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Advocacy Groups Eye Lawsuits to Protect Trans Prison Rights

Fifteen years ago, a senator from Alabama carried a bill that changed the game for transgender prison rights. The senator was Jeff Sessions, and the bill was the Prison Rape Elimination Act (PREA).

It’s the same law Sessions’ Department of Justice is working to undermine today. Last month, the Trump administration announced new guidelines under the Bureau of Prisons (BOP) that sought to house transgender inmates according to their sex assigned at birth, instead of their identified gender.

Now, legal advocacy organizations say they are looking into legal action to block the policy.

The rule change is the result of a lawsuit out of Fort Worth, Texas brought by four cisgender prisoners who claimed that housing them with trans women constituted “cruel and unusual punishment.”

The Transgender Offender Manual now states that “only in rare cases” should a trans inmate be housed based on their identified gender over their sex assigned at birth. It confuses that matter, however by using language in PREA, stating that a trans person’s safety should be considered and decisions will be made on a case-by-case basis.

But despite the muddled language, the intent is clear, say advocates. Per the new rule, transgender women will be automatically housed with men. Transgender men will be housed with women. Non-binary people will have their options stripped away in federal prisons.

The policy is a direct affront to PREA, the federal law requiring prisons to house trans inmates on a case-by-case basis with special consideration for their safety and self-identified gender.

“The Prison Rape Elimination Act is binding on the federal bureau of prisons system,” said Richard Saenz, criminal justice and police misconduct strategist at Lambda Legal.  “So we believe that the recent changes to the Bureau of Prisons transgender offender manual violate PREA as well as the constitution.”

Saenz said Lambda Legal is reviewing all possible legal options for challenging the rule.

Ian Thompson, a legislative representative for the American Civil Liberties Union, echoed that statement on behalf of his organization, “including federal court action,” he added.  

The two organizations are among more than 100 to sign onto a letter this week to Federal Bureau of Prisons Acting Director Hugh Hurwitz, urging a reversal of the policy and a recommitment to PREA.

The six-page letter argues that the new policy exceeds BOP’s authority by violating federal law.

“One glaring omission in the revised policy broadcasts the BOP’s intent to completely prohibit housing based on gender identity, disregarding both transgender prisoners’ own perceptions of safety and the studies that confirm the overwhelming risk to transgender prisoners housed based on genital characteristics,” the letter argues.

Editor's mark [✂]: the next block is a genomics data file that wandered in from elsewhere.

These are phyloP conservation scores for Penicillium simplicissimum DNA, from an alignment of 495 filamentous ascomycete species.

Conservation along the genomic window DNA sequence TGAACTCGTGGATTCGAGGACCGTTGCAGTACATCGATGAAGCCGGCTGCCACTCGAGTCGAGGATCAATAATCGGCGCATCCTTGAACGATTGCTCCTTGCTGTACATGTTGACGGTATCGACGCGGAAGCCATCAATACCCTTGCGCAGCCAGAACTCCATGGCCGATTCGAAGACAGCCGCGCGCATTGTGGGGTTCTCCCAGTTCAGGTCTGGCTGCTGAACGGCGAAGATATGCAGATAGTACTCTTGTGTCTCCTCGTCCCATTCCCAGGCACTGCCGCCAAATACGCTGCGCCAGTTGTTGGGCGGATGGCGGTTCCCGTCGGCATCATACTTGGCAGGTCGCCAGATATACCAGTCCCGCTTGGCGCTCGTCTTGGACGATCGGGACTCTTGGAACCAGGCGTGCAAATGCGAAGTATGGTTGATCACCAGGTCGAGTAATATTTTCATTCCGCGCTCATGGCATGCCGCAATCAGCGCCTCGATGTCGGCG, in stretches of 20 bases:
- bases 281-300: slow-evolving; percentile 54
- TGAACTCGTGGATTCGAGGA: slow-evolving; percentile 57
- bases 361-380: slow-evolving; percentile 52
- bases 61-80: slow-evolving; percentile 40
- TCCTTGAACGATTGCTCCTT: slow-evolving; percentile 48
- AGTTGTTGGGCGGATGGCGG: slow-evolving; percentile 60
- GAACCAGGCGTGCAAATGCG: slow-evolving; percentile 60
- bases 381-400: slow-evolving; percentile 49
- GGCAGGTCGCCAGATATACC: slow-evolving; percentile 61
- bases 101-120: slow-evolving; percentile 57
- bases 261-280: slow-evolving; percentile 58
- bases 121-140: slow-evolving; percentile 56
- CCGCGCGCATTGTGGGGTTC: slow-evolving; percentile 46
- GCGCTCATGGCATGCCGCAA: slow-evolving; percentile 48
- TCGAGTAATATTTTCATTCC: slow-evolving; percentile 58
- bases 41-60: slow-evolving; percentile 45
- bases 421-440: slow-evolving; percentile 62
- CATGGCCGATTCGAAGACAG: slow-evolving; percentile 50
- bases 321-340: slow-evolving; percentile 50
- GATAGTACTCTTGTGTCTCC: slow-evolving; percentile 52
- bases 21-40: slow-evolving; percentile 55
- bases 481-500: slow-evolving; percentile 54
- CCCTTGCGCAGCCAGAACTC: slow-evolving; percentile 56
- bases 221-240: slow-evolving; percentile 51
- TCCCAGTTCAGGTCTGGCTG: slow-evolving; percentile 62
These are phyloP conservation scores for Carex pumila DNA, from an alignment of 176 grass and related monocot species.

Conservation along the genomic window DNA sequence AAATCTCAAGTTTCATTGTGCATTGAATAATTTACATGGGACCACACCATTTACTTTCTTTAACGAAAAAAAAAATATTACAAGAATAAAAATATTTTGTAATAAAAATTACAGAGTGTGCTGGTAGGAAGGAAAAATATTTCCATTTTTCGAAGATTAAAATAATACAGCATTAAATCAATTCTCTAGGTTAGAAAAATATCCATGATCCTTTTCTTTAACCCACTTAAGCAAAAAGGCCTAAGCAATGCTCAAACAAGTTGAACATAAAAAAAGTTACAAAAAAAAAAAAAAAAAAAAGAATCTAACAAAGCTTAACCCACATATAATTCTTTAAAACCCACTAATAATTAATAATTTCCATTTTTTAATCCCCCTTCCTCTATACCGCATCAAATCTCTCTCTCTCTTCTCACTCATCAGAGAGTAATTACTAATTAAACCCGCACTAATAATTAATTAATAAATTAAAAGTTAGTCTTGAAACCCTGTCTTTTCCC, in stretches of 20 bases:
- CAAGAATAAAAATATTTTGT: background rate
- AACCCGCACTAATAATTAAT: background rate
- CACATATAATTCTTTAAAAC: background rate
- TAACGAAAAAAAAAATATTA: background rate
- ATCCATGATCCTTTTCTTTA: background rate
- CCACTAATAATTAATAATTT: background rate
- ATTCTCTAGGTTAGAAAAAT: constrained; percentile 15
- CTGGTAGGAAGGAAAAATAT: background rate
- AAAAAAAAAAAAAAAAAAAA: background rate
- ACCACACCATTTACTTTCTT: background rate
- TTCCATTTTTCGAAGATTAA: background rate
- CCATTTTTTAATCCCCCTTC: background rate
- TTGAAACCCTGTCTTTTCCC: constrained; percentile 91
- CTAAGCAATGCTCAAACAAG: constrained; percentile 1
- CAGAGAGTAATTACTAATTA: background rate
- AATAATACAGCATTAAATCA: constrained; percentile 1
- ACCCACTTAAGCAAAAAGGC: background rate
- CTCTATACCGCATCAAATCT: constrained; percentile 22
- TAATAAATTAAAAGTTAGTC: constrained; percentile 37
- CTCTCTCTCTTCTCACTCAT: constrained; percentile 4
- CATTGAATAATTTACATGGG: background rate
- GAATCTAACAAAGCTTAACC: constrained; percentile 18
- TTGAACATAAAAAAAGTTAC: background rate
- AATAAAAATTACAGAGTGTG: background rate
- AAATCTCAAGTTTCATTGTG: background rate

The policy not only faces opposition in court. One who takes particular exception to it is Virginia Congressman Bobby Scott, who sponsored PREA in 2003.  

“The Trump Administration’s action violates the spirit and intent of the Prison Rape Elimination Act by unfairly and unnecessarily putting transgender inmates at a higher risk of sexual assault,” Scott said in statement to INTO.

Saenz worries that the new BOP policy will also muddy the waters around PREA compliance beyond federal prisons.

“It sets a dangerous precedent that we hope states do not take this as a green light to implement some harmful changes,” he said.

Despite PREA, transgender prisoners have faced extraordinary high rates of violence behind bars in the U.S. A California study found that transgender inmates were 13 times more likely to be sexually abused behind bars than cisgender people.

The Colorado Department of Corrections is refusing to house transgender inmate Lindsay Saunders with women despite pleas from her attorney and local lawmakers. She has reportedly been sexually assaulted twice in custody and faces daily abuse from her peers and prison staff.

The Philadelphia Department of Corrections is likewise facing difficult questions over its decision to house a transgender woman arrested at Pride with men earlier this month.

Challenges to those placements could become more difficult now that the Department of Justice has confused the rule of law, say advocates.

“At a minimum, it sends the completely wrong message,” said Thompson. “I think the clearest evidence is really just pointing to what can only be described as an anti-trans bigotry that animates the actions of this Department of Justice.”

 


Kate Sosin 

Kate Sosin is a an award-winning trans reporter and former associate editor of Chicago's Windy City Times.

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